The show commemorates a selection of Pope.L’s performance work from 1978 to 2001 with video installations, props, and photographs, going some way toward integrating his aesthetic into the gallery’s design by removing pieces of drop ceiling and drywall, through which the artist has pledged to peep during periodic visits. For the uninitiated, member represents a fabulous, well-organized opportunity to get to know Pope.L’s work, but it’s hard not to wish that the exhibition had built in more of the artist’s raunchy, scatological gestalt. But, you know, MoMA has pearl-clutchers to please.
Pope.L’s seemingly simple idea—to crawl as an adult—has lost no relevance during the forty-one years since his first, Times Square Crawl (1978). Sadly, while the racial inequality, income disparity, and erasure of the poor that the piece highlights have gained recognition since the days when crawling down a New York street would get you a palm full of broken glass and a skin disease, they have not exactly improved. But Pope.L’s crawls have perhaps overshadowed other fine work by the artist, including ATM Piece (1997), when Pope.L chained himself to an ATM with a rope made of sausage while wearing a skirt made of dollar bills that he handed to bank visitors, and Eating the Wall Street Journal (3rd Version) (2000), a performance in which Pope.L sat atop a throne-like toilet, consuming and vomiting up the WSJ. The show also includes many drawings, constructions, and artifacts—including that toilet.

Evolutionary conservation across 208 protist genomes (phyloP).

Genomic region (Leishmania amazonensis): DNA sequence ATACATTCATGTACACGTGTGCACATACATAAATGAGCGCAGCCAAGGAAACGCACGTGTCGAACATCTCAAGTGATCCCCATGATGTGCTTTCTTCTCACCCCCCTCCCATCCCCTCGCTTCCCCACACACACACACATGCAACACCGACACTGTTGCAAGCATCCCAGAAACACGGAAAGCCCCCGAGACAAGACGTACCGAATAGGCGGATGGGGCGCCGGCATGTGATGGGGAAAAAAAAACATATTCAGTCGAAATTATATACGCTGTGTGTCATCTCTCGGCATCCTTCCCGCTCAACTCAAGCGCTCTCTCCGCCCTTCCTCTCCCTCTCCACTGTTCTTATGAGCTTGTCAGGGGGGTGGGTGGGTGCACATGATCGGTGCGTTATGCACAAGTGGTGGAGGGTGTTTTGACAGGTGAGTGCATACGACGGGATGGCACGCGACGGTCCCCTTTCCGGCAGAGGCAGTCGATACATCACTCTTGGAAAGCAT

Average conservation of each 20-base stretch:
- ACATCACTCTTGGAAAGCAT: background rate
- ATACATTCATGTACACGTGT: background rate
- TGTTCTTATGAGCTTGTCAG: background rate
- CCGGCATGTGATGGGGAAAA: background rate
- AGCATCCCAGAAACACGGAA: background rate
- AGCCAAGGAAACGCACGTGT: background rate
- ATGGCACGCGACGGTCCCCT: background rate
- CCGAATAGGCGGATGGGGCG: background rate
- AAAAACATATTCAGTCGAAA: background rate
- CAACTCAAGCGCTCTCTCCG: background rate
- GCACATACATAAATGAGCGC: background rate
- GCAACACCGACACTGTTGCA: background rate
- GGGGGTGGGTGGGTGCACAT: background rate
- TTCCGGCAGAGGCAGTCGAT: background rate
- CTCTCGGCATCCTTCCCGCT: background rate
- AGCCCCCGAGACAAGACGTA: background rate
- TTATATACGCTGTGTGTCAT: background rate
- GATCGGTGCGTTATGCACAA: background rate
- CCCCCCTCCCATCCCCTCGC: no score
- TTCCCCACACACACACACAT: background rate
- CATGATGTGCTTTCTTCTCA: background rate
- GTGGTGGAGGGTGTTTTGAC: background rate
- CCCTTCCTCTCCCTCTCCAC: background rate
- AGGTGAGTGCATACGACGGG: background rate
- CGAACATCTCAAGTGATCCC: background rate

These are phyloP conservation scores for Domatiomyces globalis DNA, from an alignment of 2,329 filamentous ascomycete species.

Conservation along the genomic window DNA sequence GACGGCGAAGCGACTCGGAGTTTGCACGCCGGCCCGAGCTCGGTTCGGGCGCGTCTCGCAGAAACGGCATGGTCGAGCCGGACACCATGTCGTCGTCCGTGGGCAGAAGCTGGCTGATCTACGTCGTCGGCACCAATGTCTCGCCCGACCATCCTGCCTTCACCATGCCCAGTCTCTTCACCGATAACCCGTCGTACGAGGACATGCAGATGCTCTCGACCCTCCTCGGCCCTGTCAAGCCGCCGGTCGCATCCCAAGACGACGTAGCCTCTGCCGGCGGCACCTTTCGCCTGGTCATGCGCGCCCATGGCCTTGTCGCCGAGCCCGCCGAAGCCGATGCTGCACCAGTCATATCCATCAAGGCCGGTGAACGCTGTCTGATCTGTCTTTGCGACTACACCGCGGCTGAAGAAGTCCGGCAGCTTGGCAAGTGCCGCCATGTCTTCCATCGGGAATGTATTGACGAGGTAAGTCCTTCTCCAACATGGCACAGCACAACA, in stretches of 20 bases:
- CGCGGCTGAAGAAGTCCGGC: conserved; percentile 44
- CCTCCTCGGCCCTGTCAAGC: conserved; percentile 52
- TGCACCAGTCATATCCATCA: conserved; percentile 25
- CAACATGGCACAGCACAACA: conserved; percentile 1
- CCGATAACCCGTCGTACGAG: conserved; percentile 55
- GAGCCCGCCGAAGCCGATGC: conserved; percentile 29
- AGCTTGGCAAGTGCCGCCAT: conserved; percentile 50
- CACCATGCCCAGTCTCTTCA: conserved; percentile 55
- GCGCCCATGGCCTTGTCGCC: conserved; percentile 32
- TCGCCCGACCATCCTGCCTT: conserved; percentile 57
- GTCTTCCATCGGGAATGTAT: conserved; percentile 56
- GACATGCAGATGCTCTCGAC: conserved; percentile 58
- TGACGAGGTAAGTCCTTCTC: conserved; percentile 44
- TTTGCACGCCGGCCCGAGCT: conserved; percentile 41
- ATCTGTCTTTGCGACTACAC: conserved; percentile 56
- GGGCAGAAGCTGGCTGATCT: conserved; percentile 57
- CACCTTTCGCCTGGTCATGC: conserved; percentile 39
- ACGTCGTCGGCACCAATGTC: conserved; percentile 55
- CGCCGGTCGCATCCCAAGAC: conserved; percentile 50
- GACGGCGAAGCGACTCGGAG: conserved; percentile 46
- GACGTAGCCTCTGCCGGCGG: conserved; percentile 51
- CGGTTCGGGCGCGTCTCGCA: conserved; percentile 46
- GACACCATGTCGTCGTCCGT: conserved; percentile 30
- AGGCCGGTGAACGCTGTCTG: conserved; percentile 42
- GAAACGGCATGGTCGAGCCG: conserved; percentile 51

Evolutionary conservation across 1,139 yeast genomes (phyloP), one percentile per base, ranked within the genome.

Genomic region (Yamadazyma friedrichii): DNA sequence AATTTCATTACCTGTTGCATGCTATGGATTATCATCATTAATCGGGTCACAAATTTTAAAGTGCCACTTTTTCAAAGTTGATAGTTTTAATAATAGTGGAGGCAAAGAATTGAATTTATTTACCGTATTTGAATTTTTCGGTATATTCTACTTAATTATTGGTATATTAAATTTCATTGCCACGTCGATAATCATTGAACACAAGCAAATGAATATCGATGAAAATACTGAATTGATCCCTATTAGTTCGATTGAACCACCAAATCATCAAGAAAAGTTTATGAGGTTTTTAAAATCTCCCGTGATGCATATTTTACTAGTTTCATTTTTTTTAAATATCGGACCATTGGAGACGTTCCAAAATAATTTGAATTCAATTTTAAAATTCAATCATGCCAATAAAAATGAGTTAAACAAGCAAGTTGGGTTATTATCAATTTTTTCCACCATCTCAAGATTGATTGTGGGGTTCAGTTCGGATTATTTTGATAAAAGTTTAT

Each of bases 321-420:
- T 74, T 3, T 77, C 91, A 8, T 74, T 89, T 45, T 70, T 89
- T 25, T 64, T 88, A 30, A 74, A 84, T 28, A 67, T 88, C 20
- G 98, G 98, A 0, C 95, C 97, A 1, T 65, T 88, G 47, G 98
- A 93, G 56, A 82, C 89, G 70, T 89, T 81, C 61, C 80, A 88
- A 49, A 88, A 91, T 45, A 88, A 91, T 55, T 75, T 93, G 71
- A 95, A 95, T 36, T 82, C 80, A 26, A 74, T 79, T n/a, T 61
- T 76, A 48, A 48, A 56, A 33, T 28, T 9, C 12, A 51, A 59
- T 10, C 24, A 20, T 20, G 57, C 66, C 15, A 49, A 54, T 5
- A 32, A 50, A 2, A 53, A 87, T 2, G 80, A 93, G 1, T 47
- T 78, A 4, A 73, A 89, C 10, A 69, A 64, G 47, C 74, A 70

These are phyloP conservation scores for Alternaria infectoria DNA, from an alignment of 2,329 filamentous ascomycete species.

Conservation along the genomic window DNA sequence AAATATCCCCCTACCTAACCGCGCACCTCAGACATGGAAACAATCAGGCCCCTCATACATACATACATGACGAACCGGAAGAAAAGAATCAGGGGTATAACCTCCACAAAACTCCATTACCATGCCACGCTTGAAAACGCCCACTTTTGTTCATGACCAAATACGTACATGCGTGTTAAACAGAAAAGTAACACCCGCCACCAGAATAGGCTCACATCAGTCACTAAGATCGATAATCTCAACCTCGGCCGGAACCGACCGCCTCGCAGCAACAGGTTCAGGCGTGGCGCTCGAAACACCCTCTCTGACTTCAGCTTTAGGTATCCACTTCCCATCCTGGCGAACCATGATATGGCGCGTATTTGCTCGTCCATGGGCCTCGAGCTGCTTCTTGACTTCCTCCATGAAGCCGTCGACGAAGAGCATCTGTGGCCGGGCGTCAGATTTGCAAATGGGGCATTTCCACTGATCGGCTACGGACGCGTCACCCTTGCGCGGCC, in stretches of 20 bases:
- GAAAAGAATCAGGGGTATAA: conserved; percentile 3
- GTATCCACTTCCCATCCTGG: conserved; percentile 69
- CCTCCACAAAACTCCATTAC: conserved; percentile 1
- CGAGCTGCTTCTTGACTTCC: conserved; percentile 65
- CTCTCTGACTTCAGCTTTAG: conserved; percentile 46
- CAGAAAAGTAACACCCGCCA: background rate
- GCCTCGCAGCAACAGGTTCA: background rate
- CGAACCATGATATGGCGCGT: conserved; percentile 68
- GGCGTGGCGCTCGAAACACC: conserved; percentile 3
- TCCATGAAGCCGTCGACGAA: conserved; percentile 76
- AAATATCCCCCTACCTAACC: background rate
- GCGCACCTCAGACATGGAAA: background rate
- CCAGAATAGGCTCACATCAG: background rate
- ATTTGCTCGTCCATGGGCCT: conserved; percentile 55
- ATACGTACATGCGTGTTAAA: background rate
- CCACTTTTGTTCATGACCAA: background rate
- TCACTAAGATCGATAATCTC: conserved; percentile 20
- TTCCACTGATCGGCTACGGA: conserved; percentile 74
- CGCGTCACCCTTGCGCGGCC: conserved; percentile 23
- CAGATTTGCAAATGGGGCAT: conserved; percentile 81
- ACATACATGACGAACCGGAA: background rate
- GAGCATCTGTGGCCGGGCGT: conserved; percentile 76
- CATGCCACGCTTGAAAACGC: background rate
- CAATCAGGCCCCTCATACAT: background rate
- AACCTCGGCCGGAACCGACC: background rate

Over in the Whitney’s lobby, a soundtrack of echoic drippy water alerts you to the presence of Choir, tucked in the projects room down a little hallway to the right of the elevators and left of the café. In keeping with the marginal status of the space, Pope.L has turned it into something that looks like a dark basement or ship hold. Inside, an upside-down drinking fountain gushes water into a thousand-gallon tank that flows to a system of copper pipes. When the tank fills, a pump starts to recycle the water through the system. Pope.L has attached contact microphones to various parts of the tank so that one can better hear the dripping of the water inside the vat and the water pumps that drive the process.
The Whitney’s accompanying didactic quickly moves to explain the drinking fountain in terms of race and current events. Indeed, the artist does associate this weird machine to environmental justice, teasing out its resonance with the Flint, Michigan, crisis. Pope.L also bottled contaminated Flint water and sold it as art to raise money for the affected communities. But even after one knows the piece’s upsetting genesis, the environment is truly odd. You want to spend time there watching the tank fill, waiting for the water to drain, in another manifestation of Pope.L’s artistic bulimia (which is really what he meant in his manifesto).